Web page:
Monday, March 28, 2011

Epoxy Clay Tutorial



Ooooo - we are excited about this!

You are familiar, I think, with 2-part epoxy glue. It is an glue that comes in two separate containers, a resin and a hardener. You mix equal quantities together, apply to what ever you need to glue, and wait for it to cure - to harden.

Well - now we'd like to introduce you to 2-part epoxy clay. It comes in two parts - a resin and a hardener - only, instead of a liquid - it is a soft putty or clay. You take equal parts of the clay and the hardener, knead them together until thoroughly mixed, and then apply to what ever you want to bond together, and wait for it to cure.

Where it differs from straight glue or adhesive is that it is moldable. Where it differs from say, polymer clay, is that it cures without being baked, and it is inherently adhesive. It is opaque, comes in a variety of colours (which can also be blended together), and has a decently long "open" or "working" time. Stephanie, Jen and I have all been experimenting (playing!) with this for a few weeks now.

It's going to go live on the site on Wednesday night (update is at midnight) - but I thought I'd show you some of the stuff I've made, and do a little tutorial on how to use it!

(We will be carrying two different brands, one is Crystal Clay, the other is Apoxie Clay. Both are excellent - with only subtle differences. Whichever you prefer appears to be a matter of "imprinting" - see Konrad Lorenz's work on animal behaviour. ;-) )

Epoxy Clay Tutorial


First - assemble the items that you will need first.


  • clay (obviously)
  • and whatever you want to decorate and whatever you are going to decorate it with.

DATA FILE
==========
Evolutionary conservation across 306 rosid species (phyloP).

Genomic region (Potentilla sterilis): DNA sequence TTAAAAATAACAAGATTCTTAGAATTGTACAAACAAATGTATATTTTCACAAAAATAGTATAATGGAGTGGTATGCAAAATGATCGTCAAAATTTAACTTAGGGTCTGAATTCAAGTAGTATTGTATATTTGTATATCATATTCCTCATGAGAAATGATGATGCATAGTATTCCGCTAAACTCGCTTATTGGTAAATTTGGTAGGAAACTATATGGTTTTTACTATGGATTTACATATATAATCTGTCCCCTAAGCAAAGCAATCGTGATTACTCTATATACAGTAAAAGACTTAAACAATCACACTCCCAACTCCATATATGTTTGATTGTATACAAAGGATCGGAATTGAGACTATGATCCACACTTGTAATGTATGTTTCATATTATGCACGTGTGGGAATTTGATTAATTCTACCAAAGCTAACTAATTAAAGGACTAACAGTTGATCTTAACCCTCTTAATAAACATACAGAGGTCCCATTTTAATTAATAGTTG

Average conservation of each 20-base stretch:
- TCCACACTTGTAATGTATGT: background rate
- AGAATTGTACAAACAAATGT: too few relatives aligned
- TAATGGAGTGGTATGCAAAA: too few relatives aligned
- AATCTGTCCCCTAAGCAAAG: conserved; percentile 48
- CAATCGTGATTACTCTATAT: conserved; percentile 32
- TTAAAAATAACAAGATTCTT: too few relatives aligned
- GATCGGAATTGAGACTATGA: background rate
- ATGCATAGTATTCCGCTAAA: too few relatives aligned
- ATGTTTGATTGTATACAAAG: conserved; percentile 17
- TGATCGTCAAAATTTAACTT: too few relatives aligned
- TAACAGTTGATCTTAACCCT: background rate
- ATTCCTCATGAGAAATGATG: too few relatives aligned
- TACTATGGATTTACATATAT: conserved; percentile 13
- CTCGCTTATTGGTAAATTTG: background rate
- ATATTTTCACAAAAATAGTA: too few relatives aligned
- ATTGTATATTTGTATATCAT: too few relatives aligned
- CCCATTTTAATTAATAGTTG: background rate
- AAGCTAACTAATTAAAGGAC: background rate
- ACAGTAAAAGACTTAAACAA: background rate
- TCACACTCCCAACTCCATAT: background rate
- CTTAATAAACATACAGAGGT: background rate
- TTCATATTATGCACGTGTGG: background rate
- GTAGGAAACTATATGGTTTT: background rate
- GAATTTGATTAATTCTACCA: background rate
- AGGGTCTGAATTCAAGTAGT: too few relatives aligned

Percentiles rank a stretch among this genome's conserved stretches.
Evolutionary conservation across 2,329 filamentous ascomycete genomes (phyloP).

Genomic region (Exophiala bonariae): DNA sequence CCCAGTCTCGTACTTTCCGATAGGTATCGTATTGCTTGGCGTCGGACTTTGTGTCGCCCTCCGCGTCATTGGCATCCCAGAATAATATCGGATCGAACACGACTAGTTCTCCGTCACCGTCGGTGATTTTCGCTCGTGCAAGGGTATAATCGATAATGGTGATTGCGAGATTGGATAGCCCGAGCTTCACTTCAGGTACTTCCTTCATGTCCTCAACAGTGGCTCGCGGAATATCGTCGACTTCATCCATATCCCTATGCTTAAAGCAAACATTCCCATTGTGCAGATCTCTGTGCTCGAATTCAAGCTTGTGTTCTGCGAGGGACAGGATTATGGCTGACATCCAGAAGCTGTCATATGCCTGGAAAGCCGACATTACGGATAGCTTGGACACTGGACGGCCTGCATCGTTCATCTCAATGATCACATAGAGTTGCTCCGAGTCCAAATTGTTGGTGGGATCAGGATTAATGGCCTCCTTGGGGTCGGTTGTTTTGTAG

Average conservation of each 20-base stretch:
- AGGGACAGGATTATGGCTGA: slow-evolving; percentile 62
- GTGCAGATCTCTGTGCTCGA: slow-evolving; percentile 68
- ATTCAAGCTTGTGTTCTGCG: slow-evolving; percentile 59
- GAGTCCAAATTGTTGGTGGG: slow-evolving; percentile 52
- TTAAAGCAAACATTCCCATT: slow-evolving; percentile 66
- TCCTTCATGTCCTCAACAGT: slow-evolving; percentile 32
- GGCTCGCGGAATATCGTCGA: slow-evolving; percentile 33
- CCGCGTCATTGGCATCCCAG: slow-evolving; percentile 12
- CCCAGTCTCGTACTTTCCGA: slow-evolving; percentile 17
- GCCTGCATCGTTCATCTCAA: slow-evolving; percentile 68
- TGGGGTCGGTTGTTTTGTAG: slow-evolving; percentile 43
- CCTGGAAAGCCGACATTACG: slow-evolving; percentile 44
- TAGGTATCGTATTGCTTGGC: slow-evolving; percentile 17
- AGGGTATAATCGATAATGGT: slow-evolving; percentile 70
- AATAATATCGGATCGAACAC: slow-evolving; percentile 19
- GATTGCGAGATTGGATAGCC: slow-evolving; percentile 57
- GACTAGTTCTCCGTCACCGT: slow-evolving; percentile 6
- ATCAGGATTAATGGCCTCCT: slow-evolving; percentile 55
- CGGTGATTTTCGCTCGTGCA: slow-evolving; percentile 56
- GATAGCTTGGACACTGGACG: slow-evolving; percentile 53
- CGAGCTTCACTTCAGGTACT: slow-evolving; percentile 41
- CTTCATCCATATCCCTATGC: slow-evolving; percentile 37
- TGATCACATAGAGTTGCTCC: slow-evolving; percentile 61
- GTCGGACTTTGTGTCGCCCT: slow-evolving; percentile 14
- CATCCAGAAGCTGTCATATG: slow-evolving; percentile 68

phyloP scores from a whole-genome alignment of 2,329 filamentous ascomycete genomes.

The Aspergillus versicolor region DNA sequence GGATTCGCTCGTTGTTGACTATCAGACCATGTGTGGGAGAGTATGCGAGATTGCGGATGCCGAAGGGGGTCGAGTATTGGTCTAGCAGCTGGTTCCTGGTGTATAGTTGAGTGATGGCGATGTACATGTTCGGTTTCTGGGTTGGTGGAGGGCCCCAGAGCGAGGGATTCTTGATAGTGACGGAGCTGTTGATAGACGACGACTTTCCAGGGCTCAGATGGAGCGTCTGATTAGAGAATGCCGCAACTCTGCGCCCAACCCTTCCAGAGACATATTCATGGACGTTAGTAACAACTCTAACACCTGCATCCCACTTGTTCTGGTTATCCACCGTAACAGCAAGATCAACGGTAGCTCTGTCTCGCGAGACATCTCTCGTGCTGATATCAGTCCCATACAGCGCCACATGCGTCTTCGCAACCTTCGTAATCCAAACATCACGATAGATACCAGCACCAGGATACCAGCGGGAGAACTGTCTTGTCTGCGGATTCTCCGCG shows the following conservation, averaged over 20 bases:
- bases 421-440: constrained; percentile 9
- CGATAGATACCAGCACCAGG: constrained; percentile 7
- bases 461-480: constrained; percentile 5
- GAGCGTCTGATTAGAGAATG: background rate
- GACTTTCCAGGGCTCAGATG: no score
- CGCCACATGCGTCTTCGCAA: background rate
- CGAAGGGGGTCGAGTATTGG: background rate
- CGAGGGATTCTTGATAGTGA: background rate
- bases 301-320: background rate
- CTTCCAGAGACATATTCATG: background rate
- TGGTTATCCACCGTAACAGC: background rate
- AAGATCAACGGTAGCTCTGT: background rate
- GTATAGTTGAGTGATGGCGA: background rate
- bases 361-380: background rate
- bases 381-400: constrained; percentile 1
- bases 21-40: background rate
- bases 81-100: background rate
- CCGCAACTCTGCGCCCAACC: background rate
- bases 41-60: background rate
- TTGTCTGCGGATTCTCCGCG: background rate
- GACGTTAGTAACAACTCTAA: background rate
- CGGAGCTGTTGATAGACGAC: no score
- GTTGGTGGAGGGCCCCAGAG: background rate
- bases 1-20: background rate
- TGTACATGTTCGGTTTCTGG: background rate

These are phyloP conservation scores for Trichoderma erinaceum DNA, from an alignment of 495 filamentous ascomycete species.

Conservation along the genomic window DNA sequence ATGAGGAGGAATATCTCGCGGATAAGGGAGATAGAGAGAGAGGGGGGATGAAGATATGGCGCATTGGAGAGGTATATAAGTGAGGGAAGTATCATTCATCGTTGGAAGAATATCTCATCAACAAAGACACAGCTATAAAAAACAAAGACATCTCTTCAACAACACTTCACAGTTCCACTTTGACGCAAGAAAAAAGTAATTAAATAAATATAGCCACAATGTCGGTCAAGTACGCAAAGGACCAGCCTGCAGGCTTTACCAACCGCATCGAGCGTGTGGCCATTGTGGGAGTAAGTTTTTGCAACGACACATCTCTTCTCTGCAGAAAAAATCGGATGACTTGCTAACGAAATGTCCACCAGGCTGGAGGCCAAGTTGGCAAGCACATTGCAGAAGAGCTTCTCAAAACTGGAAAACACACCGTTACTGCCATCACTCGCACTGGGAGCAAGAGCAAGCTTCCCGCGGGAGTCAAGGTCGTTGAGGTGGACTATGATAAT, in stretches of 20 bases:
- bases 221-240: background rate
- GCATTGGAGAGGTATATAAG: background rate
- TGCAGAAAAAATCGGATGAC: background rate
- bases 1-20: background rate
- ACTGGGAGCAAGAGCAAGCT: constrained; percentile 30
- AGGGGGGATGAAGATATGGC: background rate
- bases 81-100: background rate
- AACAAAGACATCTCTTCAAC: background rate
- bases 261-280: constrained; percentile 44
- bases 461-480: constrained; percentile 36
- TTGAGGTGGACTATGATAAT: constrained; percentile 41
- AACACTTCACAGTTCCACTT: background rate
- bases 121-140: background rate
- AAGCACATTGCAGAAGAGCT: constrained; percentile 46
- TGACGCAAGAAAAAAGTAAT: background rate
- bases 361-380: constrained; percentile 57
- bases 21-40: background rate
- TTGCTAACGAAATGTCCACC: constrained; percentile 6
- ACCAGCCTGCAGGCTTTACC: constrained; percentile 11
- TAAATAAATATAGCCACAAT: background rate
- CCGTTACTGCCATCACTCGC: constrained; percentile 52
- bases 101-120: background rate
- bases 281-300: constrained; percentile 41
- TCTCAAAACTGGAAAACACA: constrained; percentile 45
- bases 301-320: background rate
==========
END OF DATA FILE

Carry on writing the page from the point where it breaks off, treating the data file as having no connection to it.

• In this case, we are making a pendant with a honking big rhinestone, surrounded by little rhinestones. We have a bezel pendant, and the stones. And we also have some metallic powder, for extra glitz.

  • disposable work surface (I wrapped a tray in plastic wrap. It's just easier than cleaning up.)
  • toothpicks- for manipulating the clay
  • disposable gloves (multiple pairs - you'll need to peel off the gloves and re-glove part way through.)
  • q-tips - er, sorry, cotton swabs
  • a small container of water
  • paper towel
  • tweezers, fine - for manipulating stones
  • stone positioner - blob of bee's wax on the end of a bamboo skewer - essential for picking up small rhinestones.
  • some sort of craft knife for cutting, scraping, etc, will be handy. I used a paring knife, but, and I stress this - this is not a food prep knife and it will not go back to the kitchen. I have a special paring knife for crafty stuff. Generally - I use it at the torch. ;-)
  • if available, a small scale - wrapped in plastic or in plastic bag, or with a piece of plastic on top


1. Put your gloves on and take equal parts of the two parts of the clay, part A and part B. One part will be a dull grey colour - the other part will be your "colour" - the final colour of the finished clay. I scoop some out with the knife. Be sure to clean the knife between scooping out part A and part B - you don't want to contaminate one with the other. Much to my surprise - until this clay cures - hardens - it can be cleaned up with water, so use your pot of water and some paper towel to wipe the knife clean.

You need equal quantities of parts A and B - within reason. You can make two balls and eyeball them for size.

If you'd like to be a little more accurate - you can do it by weight.



I take a small scale, put plastic wrap over it - so I won't get sticky clay on the scale, and weigh the two pieces.

When you have two pieces more or less the same size,

You can start kneading them together. You can roll them together into a sausage, fold, re-roll ...
or you can flatten and tear and stack, and repeat, or both. The clay is very soft and easy to manipulate - you don't need to warm it up, like polymer clay.